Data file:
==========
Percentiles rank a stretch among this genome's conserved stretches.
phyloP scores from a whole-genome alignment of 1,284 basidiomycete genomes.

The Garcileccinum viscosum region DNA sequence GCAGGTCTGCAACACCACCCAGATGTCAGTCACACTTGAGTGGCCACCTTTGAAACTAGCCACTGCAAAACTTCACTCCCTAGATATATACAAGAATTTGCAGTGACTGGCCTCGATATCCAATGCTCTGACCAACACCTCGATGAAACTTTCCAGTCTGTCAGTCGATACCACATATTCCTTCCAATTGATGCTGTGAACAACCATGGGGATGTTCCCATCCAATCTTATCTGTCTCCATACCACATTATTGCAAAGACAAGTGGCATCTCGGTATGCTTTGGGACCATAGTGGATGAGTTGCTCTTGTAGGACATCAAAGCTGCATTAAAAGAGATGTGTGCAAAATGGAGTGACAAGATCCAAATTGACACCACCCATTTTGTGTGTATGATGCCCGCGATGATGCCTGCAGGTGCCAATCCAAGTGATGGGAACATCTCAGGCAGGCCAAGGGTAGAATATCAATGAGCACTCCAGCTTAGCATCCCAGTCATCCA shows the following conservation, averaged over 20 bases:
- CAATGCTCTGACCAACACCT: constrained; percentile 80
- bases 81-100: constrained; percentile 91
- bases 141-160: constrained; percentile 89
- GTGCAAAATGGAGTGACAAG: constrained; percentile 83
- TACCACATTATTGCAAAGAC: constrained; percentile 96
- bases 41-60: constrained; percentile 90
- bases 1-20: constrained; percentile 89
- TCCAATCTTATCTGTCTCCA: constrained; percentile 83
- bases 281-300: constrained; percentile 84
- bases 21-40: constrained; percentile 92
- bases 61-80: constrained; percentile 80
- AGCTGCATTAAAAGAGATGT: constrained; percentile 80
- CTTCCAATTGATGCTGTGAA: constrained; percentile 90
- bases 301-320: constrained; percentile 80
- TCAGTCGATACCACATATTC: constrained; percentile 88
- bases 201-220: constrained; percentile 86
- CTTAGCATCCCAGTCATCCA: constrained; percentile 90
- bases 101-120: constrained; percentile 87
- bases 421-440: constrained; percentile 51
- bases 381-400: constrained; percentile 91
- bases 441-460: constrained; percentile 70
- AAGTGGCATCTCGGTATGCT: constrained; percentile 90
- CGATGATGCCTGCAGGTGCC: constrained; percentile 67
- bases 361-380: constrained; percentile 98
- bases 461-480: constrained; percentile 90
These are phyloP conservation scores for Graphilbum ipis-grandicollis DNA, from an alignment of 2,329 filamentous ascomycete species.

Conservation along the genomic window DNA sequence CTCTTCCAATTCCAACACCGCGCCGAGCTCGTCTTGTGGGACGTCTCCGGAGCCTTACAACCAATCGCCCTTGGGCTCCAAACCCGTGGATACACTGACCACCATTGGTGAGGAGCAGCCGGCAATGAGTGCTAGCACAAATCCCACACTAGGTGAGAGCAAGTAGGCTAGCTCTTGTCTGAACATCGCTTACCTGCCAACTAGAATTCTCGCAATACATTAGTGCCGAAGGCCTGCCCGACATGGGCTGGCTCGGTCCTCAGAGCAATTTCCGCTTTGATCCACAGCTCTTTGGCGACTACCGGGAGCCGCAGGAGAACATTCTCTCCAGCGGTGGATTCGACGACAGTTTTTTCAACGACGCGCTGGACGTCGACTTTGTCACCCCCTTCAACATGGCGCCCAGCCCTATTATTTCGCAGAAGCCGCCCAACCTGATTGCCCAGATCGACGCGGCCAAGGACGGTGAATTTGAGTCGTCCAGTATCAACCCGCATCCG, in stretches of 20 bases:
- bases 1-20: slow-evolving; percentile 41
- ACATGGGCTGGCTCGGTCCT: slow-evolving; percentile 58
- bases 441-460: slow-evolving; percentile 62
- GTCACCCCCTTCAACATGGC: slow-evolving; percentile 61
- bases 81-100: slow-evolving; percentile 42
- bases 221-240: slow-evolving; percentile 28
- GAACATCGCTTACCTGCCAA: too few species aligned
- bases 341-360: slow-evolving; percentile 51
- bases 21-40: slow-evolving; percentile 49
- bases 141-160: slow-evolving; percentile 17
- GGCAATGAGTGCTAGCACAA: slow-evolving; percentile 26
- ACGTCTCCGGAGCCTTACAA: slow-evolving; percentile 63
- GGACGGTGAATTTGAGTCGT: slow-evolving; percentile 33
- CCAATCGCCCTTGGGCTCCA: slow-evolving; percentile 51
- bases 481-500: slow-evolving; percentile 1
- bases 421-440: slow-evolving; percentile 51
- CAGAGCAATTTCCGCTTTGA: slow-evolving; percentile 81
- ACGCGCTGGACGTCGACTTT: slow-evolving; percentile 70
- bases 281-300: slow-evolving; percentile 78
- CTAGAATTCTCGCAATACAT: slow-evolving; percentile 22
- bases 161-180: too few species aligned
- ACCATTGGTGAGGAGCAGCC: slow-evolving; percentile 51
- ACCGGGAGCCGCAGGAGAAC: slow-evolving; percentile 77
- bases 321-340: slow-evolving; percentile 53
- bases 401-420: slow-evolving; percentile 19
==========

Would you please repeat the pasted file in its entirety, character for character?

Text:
Percentiles rank a stretch among this genome's conserved stretches.
phyloP scores from a whole-genome alignment of 1,284 basidiomycete genomes.

The Garcileccinum viscosum region DNA sequence GCAGGTCTGCAACACCACCCAGATGTCAGTCACACTTGAGTGGCCACCTTTGAAACTAGCCACTGCAAAACTTCACTCCCTAGATATATACAAGAATTTGCAGTGACTGGCCTCGATATCCAATGCTCTGACCAACACCTCGATGAAACTTTCCAGTCTGTCAGTCGATACCACATATTCCTTCCAATTGATGCTGTGAACAACCATGGGGATGTTCCCATCCAATCTTATCTGTCTCCATACCACATTATTGCAAAGACAAGTGGCATCTCGGTATGCTTTGGGACCATAGTGGATGAGTTGCTCTTGTAGGACATCAAAGCTGCATTAAAAGAGATGTGTGCAAAATGGAGTGACAAGATCCAAATTGACACCACCCATTTTGTGTGTATGATGCCCGCGATGATGCCTGCAGGTGCCAATCCAAGTGATGGGAACATCTCAGGCAGGCCAAGGGTAGAATATCAATGAGCACTCCAGCTTAGCATCCCAGTCATCCA shows the following conservation, averaged over 20 bases:
- CAATGCTCTGACCAACACCT: constrained; percentile 80
- bases 81-100: constrained; percentile 91
- bases 141-160: constrained; percentile 89
- GTGCAAAATGGAGTGACAAG: constrained; percentile 83
- TACCACATTATTGCAAAGAC: constrained; percentile 96
- bases 41-60: constrained; percentile 90
- bases 1-20: constrained; percentile 89
- TCCAATCTTATCTGTCTCCA: constrained; percentile 83
- bases 281-300: constrained; percentile 84
- bases 21-40: constrained; percentile 92
- bases 61-80: constrained; percentile 80
- AGCTGCATTAAAAGAGATGT: constrained; percentile 80
- CTTCCAATTGATGCTGTGAA: constrained; percentile 90
- bases 301-320: constrained; percentile 80
- TCAGTCGATACCACATATTC: constrained; percentile 88
- bases 201-220: constrained; percentile 86
- CTTAGCATCCCAGTCATCCA: constrained; percentile 90
- bases 101-120: constrained; percentile 87
- bases 421-440: constrained; percentile 51
- bases 381-400: constrained; percentile 91
- bases 441-460: constrained; percentile 70
- AAGTGGCATCTCGGTATGCT: constrained; percentile 90
- CGATGATGCCTGCAGGTGCC: constrained; percentile 67
- bases 361-380: constrained; percentile 98
- bases 461-480: constrained; percentile 90
These are phyloP conservation scores for Graphilbum ipis-grandicollis DNA, from an alignment of 2,329 filamentous ascomycete species.

Conservation along the genomic window DNA sequence CTCTTCCAATTCCAACACCGCGCCGAGCTCGTCTTGTGGGACGTCTCCGGAGCCTTACAACCAATCGCCCTTGGGCTCCAAACCCGTGGATACACTGACCACCATTGGTGAGGAGCAGCCGGCAATGAGTGCTAGCACAAATCCCACACTAGGTGAGAGCAAGTAGGCTAGCTCTTGTCTGAACATCGCTTACCTGCCAACTAGAATTCTCGCAATACATTAGTGCCGAAGGCCTGCCCGACATGGGCTGGCTCGGTCCTCAGAGCAATTTCCGCTTTGATCCACAGCTCTTTGGCGACTACCGGGAGCCGCAGGAGAACATTCTCTCCAGCGGTGGATTCGACGACAGTTTTTTCAACGACGCGCTGGACGTCGACTTTGTCACCCCCTTCAACATGGCGCCCAGCCCTATTATTTCGCAGAAGCCGCCCAACCTGATTGCCCAGATCGACGCGGCCAAGGACGGTGAATTTGAGTCGTCCAGTATCAACCCGCATCCG, in stretches of 20 bases:
- bases 1-20: slow-evolving; percentile 41
- ACATGGGCTGGCTCGGTCCT: slow-evolving; percentile 58
- bases 441-460: slow-evolving; percentile 62
- GTCACCCCCTTCAACATGGC: slow-evolving; percentile 61
- bases 81-100: slow-evolving; percentile 42
- bases 221-240: slow-evolving; percentile 28
- GAACATCGCTTACCTGCCAA: too few species aligned
- bases 341-360: slow-evolving; percentile 51
- bases 21-40: slow-evolving; percentile 49
- bases 141-160: slow-evolving; percentile 17
- GGCAATGAGTGCTAGCACAA: slow-evolving; percentile 26
- ACGTCTCCGGAGCCTTACAA: slow-evolving; percentile 63
- GGACGGTGAATTTGAGTCGT: slow-evolving; percentile 33
- CCAATCGCCCTTGGGCTCCA: slow-evolving; percentile 51
- bases 481-500: slow-evolving; percentile 1
- bases 421-440: slow-evolving; percentile 51
- CAGAGCAATTTCCGCTTTGA: slow-evolving; percentile 81
- ACGCGCTGGACGTCGACTTT: slow-evolving; percentile 70
- bases 281-300: slow-evolving; percentile 78
- CTAGAATTCTCGCAATACAT: slow-evolving; percentile 22
- bases 161-180: too few species aligned
- ACCATTGGTGAGGAGCAGCC: slow-evolving; percentile 51
- ACCGGGAGCCGCAGGAGAAC: slow-evolving; percentile 77
- bases 321-340: slow-evolving; percentile 53
- bases 401-420: slow-evolving; percentile 19